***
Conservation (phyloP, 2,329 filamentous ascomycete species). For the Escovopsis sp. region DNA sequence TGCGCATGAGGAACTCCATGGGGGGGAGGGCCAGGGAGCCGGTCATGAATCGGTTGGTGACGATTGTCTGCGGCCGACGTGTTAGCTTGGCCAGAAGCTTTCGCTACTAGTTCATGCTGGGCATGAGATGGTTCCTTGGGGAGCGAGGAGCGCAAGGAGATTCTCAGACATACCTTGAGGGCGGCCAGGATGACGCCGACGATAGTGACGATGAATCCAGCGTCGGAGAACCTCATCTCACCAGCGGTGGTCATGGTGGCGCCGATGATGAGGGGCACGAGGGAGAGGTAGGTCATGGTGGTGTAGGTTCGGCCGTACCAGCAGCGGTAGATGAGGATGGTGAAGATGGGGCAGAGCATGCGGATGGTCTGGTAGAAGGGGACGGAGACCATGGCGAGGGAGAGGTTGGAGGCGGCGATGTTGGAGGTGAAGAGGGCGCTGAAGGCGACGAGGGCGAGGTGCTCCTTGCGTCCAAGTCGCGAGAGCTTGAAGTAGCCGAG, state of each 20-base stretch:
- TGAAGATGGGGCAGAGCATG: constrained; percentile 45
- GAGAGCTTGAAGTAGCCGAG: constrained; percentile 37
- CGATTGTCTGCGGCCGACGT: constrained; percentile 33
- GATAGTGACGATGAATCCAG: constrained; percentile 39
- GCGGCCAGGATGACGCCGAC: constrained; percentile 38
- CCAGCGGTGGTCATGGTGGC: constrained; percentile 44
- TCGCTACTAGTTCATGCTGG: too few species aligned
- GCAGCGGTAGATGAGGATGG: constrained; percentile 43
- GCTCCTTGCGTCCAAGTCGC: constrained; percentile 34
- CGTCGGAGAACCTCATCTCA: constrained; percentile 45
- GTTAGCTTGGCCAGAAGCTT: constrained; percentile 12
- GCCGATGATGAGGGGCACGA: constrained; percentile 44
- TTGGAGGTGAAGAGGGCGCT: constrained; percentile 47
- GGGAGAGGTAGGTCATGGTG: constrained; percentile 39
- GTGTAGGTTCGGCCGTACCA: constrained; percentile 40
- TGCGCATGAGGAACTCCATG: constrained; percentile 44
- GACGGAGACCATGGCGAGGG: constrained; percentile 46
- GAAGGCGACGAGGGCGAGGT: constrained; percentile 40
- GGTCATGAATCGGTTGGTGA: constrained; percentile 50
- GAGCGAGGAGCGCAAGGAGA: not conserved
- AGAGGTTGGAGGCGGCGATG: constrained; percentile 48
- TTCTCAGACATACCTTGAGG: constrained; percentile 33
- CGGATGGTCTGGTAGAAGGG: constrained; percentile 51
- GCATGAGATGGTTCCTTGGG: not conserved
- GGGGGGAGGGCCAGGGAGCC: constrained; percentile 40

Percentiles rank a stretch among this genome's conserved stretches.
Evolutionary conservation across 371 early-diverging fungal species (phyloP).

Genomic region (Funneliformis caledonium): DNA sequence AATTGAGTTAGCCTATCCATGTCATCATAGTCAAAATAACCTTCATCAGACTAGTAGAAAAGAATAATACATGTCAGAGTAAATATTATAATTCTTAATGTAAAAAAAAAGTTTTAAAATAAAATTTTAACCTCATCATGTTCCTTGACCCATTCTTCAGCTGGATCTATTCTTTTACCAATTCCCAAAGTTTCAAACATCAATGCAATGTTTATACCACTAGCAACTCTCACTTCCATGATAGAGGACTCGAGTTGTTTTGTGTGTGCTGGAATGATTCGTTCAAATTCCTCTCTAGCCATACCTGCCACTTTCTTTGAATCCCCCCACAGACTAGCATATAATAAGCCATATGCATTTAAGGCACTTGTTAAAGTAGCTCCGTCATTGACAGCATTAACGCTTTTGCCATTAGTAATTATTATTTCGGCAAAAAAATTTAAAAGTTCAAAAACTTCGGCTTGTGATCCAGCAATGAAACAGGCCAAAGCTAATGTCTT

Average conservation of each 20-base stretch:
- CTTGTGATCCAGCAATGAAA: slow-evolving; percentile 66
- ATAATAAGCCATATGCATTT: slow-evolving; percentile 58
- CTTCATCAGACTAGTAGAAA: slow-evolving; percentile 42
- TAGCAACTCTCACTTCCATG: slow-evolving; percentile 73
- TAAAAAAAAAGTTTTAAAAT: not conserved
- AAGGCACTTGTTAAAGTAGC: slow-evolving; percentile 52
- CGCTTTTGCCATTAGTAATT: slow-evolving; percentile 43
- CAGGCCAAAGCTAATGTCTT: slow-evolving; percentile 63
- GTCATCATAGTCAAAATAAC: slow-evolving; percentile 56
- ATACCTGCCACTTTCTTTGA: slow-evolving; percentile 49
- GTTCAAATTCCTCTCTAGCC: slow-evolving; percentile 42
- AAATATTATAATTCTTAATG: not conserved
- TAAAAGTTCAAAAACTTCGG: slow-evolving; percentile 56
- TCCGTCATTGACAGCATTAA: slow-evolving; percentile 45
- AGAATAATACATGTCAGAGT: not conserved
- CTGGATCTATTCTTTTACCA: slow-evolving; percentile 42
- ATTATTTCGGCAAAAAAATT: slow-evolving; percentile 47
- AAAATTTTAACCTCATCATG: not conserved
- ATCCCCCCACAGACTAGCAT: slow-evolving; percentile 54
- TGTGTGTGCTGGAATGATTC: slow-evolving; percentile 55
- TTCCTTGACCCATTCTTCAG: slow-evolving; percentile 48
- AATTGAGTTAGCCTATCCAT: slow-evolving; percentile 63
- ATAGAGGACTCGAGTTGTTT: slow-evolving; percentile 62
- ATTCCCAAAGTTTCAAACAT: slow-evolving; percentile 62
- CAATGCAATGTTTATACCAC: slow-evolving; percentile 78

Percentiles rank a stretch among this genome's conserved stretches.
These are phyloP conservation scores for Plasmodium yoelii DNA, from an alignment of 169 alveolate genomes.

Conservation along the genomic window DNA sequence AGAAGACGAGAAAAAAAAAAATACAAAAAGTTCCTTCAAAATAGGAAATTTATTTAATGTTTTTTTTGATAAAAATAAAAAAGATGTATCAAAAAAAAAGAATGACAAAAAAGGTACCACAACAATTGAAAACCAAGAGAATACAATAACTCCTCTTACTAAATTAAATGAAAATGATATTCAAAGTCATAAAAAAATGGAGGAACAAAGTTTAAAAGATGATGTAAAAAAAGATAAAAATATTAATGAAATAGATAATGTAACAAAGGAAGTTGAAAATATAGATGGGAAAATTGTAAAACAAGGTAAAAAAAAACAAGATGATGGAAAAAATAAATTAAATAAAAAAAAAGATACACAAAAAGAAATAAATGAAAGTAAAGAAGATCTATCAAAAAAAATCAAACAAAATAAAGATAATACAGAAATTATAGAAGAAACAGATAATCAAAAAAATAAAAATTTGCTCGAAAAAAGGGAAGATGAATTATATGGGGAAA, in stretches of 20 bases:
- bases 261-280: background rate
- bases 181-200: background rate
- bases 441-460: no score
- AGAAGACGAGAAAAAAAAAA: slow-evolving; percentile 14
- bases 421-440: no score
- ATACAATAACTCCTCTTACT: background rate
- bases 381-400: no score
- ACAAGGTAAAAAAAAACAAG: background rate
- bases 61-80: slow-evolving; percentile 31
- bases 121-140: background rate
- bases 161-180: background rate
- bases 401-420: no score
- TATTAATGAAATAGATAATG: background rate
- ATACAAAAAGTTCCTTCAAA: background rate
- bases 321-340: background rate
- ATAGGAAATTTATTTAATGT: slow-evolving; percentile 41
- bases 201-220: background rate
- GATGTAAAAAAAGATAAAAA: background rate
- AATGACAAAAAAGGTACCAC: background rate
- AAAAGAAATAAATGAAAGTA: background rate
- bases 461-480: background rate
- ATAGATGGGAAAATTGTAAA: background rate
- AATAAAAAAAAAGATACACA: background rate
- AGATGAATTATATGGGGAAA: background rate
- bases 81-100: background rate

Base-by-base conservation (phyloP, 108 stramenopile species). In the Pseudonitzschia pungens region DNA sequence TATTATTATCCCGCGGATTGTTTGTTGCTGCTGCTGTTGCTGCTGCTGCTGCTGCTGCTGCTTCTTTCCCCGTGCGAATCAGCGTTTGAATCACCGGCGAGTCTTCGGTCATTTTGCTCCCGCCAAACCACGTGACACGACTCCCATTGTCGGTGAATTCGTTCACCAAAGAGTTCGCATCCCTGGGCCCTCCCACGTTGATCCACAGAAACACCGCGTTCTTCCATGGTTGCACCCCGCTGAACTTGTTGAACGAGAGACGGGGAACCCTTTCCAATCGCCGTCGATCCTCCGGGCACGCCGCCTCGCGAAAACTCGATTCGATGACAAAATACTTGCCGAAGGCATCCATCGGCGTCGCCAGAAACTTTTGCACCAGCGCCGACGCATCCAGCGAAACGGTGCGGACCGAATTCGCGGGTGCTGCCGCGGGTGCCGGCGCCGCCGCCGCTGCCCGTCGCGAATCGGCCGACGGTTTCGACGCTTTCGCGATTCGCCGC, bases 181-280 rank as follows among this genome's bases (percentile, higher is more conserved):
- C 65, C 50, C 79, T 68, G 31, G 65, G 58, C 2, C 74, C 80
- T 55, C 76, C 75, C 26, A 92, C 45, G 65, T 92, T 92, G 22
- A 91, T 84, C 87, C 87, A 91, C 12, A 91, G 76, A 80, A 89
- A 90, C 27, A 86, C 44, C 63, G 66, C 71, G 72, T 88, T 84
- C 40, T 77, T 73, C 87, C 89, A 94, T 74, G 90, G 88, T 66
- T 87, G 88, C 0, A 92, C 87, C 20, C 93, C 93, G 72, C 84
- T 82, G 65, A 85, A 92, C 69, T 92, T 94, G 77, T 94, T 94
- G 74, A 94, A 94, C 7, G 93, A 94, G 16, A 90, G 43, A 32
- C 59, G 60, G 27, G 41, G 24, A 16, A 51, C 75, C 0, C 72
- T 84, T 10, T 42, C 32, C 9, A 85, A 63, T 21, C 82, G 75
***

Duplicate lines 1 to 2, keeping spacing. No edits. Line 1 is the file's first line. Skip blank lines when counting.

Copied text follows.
Conservation (phyloP, 2,329 filamentous ascomycete species). For the Escovopsis sp. region DNA sequence TGCGCATGAGGAACTCCATGGGGGGGAGGGCCAGGGAGCCGGTCATGAATCGGTTGGTGACGATTGTCTGCGGCCGACGTGTTAGCTTGGCCAGAAGCTTTCGCTACTAGTTCATGCTGGGCATGAGATGGTTCCTTGGGGAGCGAGGAGCGCAAGGAGATTCTCAGACATACCTTGAGGGCGGCCAGGATGACGCCGACGATAGTGACGATGAATCCAGCGTCGGAGAACCTCATCTCACCAGCGGTGGTCATGGTGGCGCCGATGATGAGGGGCACGAGGGAGAGGTAGGTCATGGTGGTGTAGGTTCGGCCGTACCAGCAGCGGTAGATGAGGATGGTGAAGATGGGGCAGAGCATGCGGATGGTCTGGTAGAAGGGGACGGAGACCATGGCGAGGGAGAGGTTGGAGGCGGCGATGTTGGAGGTGAAGAGGGCGCTGAAGGCGACGAGGGCGAGGTGCTCCTTGCGTCCAAGTCGCGAGAGCTTGAAGTAGCCGAG, state of each 20-base stretch:
- TGAAGATGGGGCAGAGCATG: constrained; percentile 45